"They're $3 a dozen right now."
SAN JOSE, Calif. (KGO) -- You may have noticed in the past few weeks, empty shelves at the grocery store where cartons of eggs once were. When you do find them, prices are often sky-high. But we found there's at least one place in the Bay Area where the prices are rock bottom and there is PLENTY of supply.
Tucked away in its own corner of the Berryessa neighborhood of San Jose, you'll notice something decidedly different about the Olivera Egg Ranch compared to your local market.
"We've been getting calls all day long do you have eggs, do you have eggs!" Exclaims one of the owners, Tanya Olivera, whose grandfather started the business back in 1949.
Boy do they have eggs. From duck, to quail, organic and even chicken eggs with double yolks. In addition to their wholesale operation, this family-run business sells 43,000 eggs in-store a week. Many are sold for much less than other retailers.
One customer poked her head behind a plastic sheet asking what the cheapest eggs are. "Checks and Dirties! Either they have dirt that can't be washed off on the machine or they have a crack on the eggshell. They're not grade AA eggs, they're off-grade eggs, so they're a lot cheaper. They're $3 a dozen right now!," she replies.
We found throngs of customers who came from far and wide to buy them.
Erik Dao made a stop at the Egg Ranch because he "started revisiting this spot when we noticed there weren't any eggs at Costco."
For weeks, Americans have been dealing with not only empty store shelves, once stocked full of eggs but high prices.
At one point, the USDA wholesale high topped $7 a dozen. So we were surprised to learn there's actually no shortage of eggs in the country.
Karyn Rispoli is the editor of the Urner Barry Egg Price Current, a commodity-tracking media company. She says Avian Flu wiped out more than 43 million egg-laying birds in the past year. But there's a reason why consumers didn't see the price hikes during the holidays when demand is extra high.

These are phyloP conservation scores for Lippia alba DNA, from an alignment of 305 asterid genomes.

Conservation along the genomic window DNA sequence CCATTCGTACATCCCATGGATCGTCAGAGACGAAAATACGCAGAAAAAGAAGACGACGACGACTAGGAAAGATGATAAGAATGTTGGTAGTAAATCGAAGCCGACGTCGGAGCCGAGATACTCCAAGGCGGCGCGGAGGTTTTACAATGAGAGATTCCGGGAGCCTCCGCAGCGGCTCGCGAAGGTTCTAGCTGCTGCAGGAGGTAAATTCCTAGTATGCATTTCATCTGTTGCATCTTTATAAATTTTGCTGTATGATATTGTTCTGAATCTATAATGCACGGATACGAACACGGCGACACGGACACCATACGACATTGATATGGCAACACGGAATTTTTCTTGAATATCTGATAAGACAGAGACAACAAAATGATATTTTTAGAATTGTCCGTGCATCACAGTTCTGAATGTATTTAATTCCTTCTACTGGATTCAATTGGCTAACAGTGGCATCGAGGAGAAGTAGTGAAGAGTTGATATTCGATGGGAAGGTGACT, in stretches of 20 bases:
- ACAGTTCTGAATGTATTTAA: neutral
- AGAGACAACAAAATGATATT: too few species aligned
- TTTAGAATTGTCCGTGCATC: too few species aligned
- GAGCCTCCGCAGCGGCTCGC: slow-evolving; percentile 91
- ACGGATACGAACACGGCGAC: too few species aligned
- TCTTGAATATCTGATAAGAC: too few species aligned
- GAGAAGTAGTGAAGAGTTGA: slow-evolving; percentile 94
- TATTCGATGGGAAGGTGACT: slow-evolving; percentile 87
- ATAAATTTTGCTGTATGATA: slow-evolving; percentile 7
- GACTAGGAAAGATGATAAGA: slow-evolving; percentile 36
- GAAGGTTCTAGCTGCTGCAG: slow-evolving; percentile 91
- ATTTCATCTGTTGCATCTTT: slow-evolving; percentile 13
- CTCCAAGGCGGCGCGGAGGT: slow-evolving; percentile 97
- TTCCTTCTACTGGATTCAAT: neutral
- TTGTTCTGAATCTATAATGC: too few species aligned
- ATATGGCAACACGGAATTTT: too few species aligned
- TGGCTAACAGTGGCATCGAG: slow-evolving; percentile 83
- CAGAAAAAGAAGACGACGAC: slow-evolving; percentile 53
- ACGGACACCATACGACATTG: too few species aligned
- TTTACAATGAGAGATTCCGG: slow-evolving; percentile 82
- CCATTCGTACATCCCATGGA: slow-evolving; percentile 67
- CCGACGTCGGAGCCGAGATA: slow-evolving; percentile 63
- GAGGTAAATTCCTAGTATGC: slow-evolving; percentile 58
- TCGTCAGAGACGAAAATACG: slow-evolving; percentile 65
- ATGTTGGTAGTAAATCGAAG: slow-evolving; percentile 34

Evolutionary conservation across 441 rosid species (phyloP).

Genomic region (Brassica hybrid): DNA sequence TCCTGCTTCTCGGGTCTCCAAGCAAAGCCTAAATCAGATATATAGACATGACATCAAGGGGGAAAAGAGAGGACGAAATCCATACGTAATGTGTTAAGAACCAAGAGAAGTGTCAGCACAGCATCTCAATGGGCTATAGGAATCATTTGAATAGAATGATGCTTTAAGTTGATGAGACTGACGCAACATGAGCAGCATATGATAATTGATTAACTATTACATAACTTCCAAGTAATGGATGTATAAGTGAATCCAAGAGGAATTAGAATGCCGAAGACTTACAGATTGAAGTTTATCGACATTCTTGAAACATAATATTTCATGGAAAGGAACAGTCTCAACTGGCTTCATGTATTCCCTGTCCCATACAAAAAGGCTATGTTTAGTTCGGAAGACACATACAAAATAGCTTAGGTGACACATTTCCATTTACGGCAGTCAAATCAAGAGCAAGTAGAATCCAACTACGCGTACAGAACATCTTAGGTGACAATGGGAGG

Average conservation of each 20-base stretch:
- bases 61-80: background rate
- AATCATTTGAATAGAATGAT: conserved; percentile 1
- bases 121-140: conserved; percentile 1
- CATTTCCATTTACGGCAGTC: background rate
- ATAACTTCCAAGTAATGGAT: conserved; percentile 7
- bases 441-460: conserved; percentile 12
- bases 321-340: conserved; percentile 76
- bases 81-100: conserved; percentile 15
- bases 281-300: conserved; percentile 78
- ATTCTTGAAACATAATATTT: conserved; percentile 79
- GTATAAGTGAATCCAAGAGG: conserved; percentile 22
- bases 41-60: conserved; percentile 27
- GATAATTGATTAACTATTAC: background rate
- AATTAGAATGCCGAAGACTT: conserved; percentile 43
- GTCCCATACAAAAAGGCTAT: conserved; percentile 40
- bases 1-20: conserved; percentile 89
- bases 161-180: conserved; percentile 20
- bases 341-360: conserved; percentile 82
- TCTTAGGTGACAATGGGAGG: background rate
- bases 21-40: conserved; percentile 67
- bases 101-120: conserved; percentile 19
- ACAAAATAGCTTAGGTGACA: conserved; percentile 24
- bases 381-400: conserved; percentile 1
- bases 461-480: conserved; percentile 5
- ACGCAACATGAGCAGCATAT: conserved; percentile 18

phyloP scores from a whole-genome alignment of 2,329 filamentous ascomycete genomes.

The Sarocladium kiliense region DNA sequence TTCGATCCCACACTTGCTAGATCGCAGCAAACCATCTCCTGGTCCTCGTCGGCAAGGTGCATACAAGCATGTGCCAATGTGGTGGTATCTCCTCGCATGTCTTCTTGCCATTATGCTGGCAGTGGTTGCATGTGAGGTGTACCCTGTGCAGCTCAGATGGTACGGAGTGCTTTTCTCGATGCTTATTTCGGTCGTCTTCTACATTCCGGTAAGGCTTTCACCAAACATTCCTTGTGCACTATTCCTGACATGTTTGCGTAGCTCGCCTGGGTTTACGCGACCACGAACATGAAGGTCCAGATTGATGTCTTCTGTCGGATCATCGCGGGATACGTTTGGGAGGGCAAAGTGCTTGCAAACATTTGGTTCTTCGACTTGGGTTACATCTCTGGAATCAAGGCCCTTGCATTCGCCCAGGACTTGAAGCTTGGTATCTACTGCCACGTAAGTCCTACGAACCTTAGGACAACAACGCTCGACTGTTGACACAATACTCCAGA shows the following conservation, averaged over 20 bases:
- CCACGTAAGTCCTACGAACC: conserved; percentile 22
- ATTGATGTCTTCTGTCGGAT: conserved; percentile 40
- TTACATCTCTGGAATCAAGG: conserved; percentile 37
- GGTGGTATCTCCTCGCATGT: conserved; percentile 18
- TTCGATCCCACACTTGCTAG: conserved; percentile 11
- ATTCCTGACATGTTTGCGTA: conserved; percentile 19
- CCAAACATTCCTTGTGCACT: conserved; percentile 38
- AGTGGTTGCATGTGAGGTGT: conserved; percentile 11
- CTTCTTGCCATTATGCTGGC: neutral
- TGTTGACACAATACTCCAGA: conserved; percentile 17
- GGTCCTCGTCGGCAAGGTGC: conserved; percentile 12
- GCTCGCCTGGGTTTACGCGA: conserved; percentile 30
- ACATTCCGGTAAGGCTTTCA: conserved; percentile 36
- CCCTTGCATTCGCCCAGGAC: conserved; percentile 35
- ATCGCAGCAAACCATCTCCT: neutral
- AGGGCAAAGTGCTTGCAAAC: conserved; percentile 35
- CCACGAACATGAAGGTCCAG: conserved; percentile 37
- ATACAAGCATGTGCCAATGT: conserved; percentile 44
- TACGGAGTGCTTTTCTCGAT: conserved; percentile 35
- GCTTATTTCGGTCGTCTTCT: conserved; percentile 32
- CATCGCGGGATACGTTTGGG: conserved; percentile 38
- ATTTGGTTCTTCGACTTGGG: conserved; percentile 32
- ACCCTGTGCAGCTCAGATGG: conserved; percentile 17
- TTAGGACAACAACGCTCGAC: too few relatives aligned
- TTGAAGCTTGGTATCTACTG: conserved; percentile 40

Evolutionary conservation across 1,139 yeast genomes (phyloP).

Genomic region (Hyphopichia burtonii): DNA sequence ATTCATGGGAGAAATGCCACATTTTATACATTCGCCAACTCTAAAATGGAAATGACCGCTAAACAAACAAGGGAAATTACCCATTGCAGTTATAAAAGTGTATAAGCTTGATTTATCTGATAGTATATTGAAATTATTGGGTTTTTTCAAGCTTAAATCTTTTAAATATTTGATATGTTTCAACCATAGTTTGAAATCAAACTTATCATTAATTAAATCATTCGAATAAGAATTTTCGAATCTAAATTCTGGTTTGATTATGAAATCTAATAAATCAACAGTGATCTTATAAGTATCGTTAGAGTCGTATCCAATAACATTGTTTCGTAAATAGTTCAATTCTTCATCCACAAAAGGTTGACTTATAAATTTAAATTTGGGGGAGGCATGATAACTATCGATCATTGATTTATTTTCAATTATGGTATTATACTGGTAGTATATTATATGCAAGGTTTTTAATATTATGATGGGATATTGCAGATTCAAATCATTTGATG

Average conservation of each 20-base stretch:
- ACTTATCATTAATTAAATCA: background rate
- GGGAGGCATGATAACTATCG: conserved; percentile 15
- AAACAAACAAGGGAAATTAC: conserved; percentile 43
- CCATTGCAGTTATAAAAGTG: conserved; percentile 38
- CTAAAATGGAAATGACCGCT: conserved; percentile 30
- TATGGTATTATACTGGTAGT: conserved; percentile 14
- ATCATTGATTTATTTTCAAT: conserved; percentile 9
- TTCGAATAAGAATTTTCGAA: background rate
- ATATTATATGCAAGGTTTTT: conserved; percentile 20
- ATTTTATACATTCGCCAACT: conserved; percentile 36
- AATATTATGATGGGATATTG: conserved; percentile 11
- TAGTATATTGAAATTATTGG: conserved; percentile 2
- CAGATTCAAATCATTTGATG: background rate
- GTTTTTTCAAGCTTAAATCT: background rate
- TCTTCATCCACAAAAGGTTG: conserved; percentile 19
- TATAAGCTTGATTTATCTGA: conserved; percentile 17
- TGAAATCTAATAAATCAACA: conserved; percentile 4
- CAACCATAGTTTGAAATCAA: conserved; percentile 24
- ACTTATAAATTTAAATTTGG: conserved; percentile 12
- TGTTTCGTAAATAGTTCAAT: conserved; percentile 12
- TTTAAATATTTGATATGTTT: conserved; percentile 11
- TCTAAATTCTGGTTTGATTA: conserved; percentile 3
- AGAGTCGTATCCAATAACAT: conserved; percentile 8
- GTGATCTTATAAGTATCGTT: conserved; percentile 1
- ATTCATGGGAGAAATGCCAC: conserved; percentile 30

"There were a lot of retailers using eggs as a loss leader where they were selling them for cheaper than wholesale market."
Loss leaders are items businesses know they'll lose money on, in hopes of drawing customers into the store to buy other items.
Even though wholesale prices are now down to $5.36 a dozen in California now, Rispoli believes it might still be a while before those savings are passed on to consumers.
"Are they going to pass these recent market declines down to the consumer or keep them steady to make up for some profit they were giving up over the past couple of months."
While specialty eggs such as organics and pasture-raised are still more difficult to procure given their smaller production numbers, Olivera has their own chicken farm, meaning they don't contend with as many supply chain issues.
While Tanya enjoys the surge of business the past few weeks, saying "It's always nice to have an equal supply and demand across the country so pricing is fair on both sides."
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